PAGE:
Celebrating 25 Years Since P.M. Dawn’s Debut “The Utopian Experience” | RIP Prince Be



On Friday, we lost another member of our urban music family, Prince Be from the ’90s R&B duo P.M. Dawn. According to reports he suffered from years of diabetes that had gotten to the point where he was in a lot of pain.

Today on UB we celebrate his life and 25 years since the release of the album that introduced him to us, “Of the Heart, of the Soul and of the Cross: The Utopian Experience,” released August 6th, 1991.

Attrel (Prince Be) Cordes


P.M. Dawn enjoyed some impressive pop-music success in the 1990s with the hippie-style, radio-friendly, peace-and-love rap songs of Prince Be and D. J. Minutemix. The unusual samples and gliding melodies from these two young New Jersey musician-brothers were showcased in their 1991 hit “Set Adrift on Memory Bliss,” from their platinum-selling debut album, “Of the Heart, of the Soul, and of the Cross: The Utopian Experience.” Pegged as the harbinger of a new kind of psychedelic rap, the brothers were sometimes ridiculed by more hardcore rappers, but their crossover success broke new ground for black acts in American pop music. Grouping P.M. Dawn with such others as De La Soul and Arrested Development, Jay Lustig of Newark, New Jersey’s Star-Ledger described the group as “philosophical instead of macho,” adding that they “described what was going on in their minds rather than in the streets.” Lustig noted that P.M. Dawn’s “music wasn’t harsh and spare, like most rap, but lush and dreamy, based more in gospel and soul than blues and rock.”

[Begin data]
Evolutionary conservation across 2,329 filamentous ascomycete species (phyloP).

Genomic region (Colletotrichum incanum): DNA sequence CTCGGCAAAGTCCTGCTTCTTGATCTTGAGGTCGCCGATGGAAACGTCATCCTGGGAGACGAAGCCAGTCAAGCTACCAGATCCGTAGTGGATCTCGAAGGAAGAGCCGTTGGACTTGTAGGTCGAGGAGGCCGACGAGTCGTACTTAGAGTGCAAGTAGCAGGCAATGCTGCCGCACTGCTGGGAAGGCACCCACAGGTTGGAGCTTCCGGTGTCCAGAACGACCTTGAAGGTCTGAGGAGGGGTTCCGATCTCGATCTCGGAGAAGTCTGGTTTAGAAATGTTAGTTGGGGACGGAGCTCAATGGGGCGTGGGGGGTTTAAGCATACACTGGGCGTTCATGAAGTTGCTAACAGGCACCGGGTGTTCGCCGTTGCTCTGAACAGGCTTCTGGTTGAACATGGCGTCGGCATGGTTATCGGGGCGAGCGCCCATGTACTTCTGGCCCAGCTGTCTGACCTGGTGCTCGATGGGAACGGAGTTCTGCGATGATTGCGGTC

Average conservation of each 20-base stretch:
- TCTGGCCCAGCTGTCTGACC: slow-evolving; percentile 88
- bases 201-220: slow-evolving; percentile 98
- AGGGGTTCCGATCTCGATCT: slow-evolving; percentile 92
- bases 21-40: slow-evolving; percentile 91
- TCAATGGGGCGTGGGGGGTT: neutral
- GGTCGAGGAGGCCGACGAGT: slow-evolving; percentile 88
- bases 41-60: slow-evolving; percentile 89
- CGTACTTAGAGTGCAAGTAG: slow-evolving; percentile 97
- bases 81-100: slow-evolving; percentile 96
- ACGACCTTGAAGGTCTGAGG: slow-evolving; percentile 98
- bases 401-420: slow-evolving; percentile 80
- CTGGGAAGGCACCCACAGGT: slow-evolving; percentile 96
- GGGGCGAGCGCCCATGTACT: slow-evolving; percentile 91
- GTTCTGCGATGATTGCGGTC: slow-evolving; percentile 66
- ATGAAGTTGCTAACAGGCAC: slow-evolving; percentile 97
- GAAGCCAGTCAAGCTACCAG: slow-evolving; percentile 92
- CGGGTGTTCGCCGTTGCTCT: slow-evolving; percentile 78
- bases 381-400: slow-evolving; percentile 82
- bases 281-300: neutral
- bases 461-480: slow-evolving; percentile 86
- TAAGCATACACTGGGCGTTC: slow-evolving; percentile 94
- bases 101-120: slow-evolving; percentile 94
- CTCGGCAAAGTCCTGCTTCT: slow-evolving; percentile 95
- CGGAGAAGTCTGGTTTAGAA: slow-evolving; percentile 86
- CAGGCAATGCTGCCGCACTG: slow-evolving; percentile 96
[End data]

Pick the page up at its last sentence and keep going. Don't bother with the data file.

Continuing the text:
P.M. Dawn was fronted by a heavyset, dreadlocked singer who called himself Prince Be, and his brother D.J. Minutemix commandeered the group’s turntables. Prince Be was born on May 15, 1970, in Jersey City, New Jersey, as Attrell Cordes. His brother, D.J. Minutemix, was born Jarrett Cordes on July 17, 1971. The Cordes boys’ father died when they were young, but they grew up in a two-parent household with their mother Janice, an occasional gospel singer, and her boyfriend, a musician who had once been a member of a Jersey City act called Five Sounds and the Jazziacs, which later became Kool and the Gang. The rest of the Cordes family was also musically inclined, with several uncles and even one of their aunts working as local disc jockeys. The boys grew up listening to old-school funk along with the gospel classics.

Prince Be began working as a disc jockey for parties when he was still in high school, and eventually began writing songs. Working as a security guard at a homeless shelter gave him plenty of time to work on his music, and he and his brother saved six hundred dollars to record a demo tape at a local sound studio. Tommy Boy, the rap subsidiary of the Warner Bros. musical empire, rejected it. The Cordes brothers did not give up, and released the single “Ode to a Forgetful Mind” on the Warlock label in 1989 as P.M. Dawn. It came and went with little notice, but it did attract some interest from a small British label called Gee Street. The duo signed with the label, which brought them over to London to record an album in 1990. But Gee Street then ran into financial problems and was forced to sell P.M. Dawn’s contract to Island Records, a British label that had been instrumental in bringing Jamaican reggae music to a worldwide audience in the in the 1970s.